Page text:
Naive, smitten yokel Chip winds up on the wrong side of his homicidal girlfriend (a wondrously feral Anne LynnMcCord) after racing away into the night in her car, rescuing the woman she was trying to sell to her even more evil snuff film-making brother. A wild chase ensues and he eventually winds up in the clutches of another homicidal woman, this one a meth-headed crime ring leader played by Sheila Vand (A Girl Walks Home Alone at Night). Your jaw will hit the floor and likely not be lifted again until the credits roll, especially if you love strong, dangerous women and propulsive black comedy crime films where you legitimately have no idea what will happen next.
6. Machine Gun Kelly (1957): TUBI LINK
A lean, mean Roger Corman crime film stolen by Susan Cabot as Kelly’s long-time girlfriend and the real brains of the operation (she even gave him the name). A groovy score and rattatat editing along with Cabot’s stylish self-assertion, cool furs, and–surprise–Charles Bronson as Kelly, his toughness shot through with a cowardly streak a mile wide. Corman has no time for tedious art or Big Statements, and in the process of stripping things down to a lean hour he’s way more insightful and illuminating than most of the overblown prestige gangster pics. And Cabot is a real discovery if you only know her from The Wasp Woman. Pair it with Corman’s other big Cabot vehicle, Sorority Girl also on Tubi and let the Cabot magic rip.
I avoided this for years, presuming by the title it was the usual early 80s mix of aerobics and slasher tropes. Just goes to show how wrong you can be! It’s a scrappy regional horror about a samurai ghost who kills people, but it’s also the most accurate and palpable tales of what it’s like going to your college lover’s parent’s house in the boonies over Christmas break, only to find everyone likes to go hunting (and you don’t) and the psychic (bi-polar?) mom doesn’t like you and has serious emotional problems and spends most of her time in her painting studio, having visions, and/or staring at you. With a great moody weird electronic score, vivid 70s Wisconsin naturalism, and some truly psychedelic effects, it’s a 70s film in spirit and one of those priceless examples of locally-sourced independent horror that flourished once upon a time, where it’s so different from the usual you’re like “Finally! Why can’t they all be this weird?”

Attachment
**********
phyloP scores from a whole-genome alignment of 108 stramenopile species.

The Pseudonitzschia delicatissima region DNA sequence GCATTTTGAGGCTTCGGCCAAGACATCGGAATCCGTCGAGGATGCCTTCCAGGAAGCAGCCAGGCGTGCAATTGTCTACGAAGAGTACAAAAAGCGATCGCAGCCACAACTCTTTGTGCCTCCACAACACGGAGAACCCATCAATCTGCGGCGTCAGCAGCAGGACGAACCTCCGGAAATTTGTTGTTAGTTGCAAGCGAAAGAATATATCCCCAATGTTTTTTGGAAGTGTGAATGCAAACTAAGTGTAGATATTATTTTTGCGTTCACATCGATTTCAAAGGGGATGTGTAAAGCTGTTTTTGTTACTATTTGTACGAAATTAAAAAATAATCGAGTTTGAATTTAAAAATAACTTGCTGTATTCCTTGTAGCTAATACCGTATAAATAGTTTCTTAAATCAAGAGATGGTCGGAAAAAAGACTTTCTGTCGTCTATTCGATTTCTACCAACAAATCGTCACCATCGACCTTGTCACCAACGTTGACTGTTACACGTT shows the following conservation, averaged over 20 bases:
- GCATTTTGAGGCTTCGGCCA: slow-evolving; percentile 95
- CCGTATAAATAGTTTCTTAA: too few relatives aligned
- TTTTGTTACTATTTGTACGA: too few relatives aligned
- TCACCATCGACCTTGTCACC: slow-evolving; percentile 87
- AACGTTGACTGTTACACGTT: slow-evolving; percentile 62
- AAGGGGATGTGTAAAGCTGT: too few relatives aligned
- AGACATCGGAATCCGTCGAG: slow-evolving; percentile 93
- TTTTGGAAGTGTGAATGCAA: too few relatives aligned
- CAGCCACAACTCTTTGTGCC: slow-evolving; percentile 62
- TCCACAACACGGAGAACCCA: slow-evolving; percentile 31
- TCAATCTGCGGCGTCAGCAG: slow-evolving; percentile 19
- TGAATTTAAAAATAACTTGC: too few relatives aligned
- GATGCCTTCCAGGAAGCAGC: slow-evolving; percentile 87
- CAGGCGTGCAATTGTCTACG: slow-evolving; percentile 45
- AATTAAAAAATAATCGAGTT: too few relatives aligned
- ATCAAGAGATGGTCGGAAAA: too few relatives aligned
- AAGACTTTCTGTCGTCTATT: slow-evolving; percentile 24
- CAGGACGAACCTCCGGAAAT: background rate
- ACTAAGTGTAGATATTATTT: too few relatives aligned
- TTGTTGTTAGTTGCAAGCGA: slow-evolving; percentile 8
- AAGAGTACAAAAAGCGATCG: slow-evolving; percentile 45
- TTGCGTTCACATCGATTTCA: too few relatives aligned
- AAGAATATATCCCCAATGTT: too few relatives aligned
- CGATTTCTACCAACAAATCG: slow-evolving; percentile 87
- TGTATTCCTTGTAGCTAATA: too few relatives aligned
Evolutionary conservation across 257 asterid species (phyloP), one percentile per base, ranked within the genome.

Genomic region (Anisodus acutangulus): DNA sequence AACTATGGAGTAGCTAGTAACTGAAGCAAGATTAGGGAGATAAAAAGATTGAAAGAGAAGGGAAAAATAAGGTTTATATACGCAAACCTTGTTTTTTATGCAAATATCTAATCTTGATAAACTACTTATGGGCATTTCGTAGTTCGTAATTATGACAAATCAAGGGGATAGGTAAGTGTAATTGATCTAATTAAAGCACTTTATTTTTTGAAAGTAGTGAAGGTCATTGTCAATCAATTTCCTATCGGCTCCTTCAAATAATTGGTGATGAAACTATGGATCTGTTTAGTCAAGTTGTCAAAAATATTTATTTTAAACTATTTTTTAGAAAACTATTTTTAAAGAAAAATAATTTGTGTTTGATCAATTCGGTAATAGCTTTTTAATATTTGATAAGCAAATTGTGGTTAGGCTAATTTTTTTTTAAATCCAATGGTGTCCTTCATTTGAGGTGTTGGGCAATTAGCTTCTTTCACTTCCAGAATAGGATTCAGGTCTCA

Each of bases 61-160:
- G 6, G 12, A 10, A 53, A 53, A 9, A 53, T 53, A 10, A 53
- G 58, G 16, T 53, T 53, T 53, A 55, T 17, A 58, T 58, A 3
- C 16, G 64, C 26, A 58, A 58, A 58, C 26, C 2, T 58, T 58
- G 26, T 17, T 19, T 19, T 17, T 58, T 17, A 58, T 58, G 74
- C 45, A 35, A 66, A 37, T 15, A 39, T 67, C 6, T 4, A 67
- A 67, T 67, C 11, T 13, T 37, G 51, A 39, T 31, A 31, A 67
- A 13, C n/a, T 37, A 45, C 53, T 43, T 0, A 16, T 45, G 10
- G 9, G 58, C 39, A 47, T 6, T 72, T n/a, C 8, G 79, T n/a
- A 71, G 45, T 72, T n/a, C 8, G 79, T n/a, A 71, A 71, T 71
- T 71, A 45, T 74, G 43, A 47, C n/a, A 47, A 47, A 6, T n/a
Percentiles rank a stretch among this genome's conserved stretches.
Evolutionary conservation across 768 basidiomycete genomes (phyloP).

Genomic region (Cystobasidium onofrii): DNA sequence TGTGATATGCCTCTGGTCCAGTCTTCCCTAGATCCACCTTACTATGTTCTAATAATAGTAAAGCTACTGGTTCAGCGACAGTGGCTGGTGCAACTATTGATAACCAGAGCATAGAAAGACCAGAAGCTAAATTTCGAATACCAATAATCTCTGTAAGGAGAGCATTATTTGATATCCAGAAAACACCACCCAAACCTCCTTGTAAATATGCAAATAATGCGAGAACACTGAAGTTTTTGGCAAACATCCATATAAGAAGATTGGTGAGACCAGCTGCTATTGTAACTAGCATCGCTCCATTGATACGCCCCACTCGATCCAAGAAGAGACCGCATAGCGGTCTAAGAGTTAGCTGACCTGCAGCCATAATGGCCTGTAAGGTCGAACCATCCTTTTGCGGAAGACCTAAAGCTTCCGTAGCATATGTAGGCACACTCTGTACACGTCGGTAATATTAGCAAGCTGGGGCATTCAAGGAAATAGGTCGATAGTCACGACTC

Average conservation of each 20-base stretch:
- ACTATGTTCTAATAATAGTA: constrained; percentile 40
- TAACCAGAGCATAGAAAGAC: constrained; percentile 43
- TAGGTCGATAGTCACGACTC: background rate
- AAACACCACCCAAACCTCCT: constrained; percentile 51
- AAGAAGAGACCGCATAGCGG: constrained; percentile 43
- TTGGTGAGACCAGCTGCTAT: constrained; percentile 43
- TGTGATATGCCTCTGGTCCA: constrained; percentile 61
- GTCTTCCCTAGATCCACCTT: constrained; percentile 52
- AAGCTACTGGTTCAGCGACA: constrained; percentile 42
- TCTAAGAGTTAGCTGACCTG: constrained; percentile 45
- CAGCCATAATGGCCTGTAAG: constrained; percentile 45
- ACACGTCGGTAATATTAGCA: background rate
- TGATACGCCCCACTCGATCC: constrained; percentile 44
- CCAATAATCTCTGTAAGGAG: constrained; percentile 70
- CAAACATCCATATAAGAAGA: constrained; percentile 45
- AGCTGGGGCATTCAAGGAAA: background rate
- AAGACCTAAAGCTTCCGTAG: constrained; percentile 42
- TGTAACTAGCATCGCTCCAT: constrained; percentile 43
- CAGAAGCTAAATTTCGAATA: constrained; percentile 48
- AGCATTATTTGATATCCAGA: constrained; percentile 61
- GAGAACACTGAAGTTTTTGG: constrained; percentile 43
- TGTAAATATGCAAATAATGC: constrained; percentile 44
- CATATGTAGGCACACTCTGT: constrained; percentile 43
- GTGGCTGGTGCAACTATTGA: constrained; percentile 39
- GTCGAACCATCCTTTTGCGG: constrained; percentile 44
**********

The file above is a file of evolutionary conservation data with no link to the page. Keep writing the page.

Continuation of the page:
8. Bride and the Beast (1958): TUBI LINK
As the thunder crashes and the taxidermy big game looks on, the post-wedding nuptials between a big game hunter and cool, soft-spoken dame (Charlotte Austin) are complicated and interrupted by his pet gorilla Spanky She and Spanky have a thing that transcends boundaries. Under hypnosis, she remembers her past-life as “queen of the gorillas!” and they’re leaving for a hunting trip in Africa the next week. Spoiler Alert – she likes it there. I love this movie so much I don’t mind that the second half is awash in stock travelogue footage. Regardless of what we’re seeing, Charlotte Austin’s narration is dreamy (she has a great purr of a voice) and the words she speaks have Ed Wood’s unique fingerprints all over them. He may not have directed, but this Woodian right down to Austin’s angora sweaters.
Whether or not this film speaks to you will probably depend on your ever-transcended space and time with psychedelic drugs. Paul Giamatti in a cool Chinese restaurant, a dimension just like ours except it’s ruled by a tentacled Lovecraftian monster, crazy flesh-eating flies, a hotdog phone, a renowned TV psychic (Clancy Brown) and a one-handed girl who helps open a phantom door at “the Mall of the Dead” thanks to her phantom limb, and so much more. Directed by the great Don Phantasm Coscarelli (Angus Scrimm has a cameo as an evil priest), this deserves a wider cult audience than it has. I have hope the world will one day be ready.
10. The Lady in Red (1979): TUBI LINK
A lot of people ignored this on video as they confused it with The Woman in Red, a sex comedy with Gene Wilder and Kelly LeBrock. This isn’t that. I only found out the difference by accident when it showed up one late-late night HBO. I could scarcely believe how much of a blast it was. John Sayles scripted, Lewis Teague directed, it’s an imagining of the life of the moll who was with Dillinger when he was shot, but it’s so much more. Pamela Sue Martin stars; she gets her start after following a no-good man to the city from her life on the farm, seduced and abandoned, she gets a job at a garment factory and then winds up jailed in a union riot after a cop kills her communist roommate (it’s a Sayles script all right!), then sent to a jail-annexed brothel run by a scenery-chewing Louise Fletcher. Somewhere along the line she gets hip to the way things are, especially with the help of Dillinger, who teaches her to shoot and rob banks. It’s one of the better examples of what I call “libsploitation” i.e strong women fighting back against their sexual subjugation through cathartic violence, while also showing their breasts in lots of sex scenes. That’s the Corman’s New World one-two punch!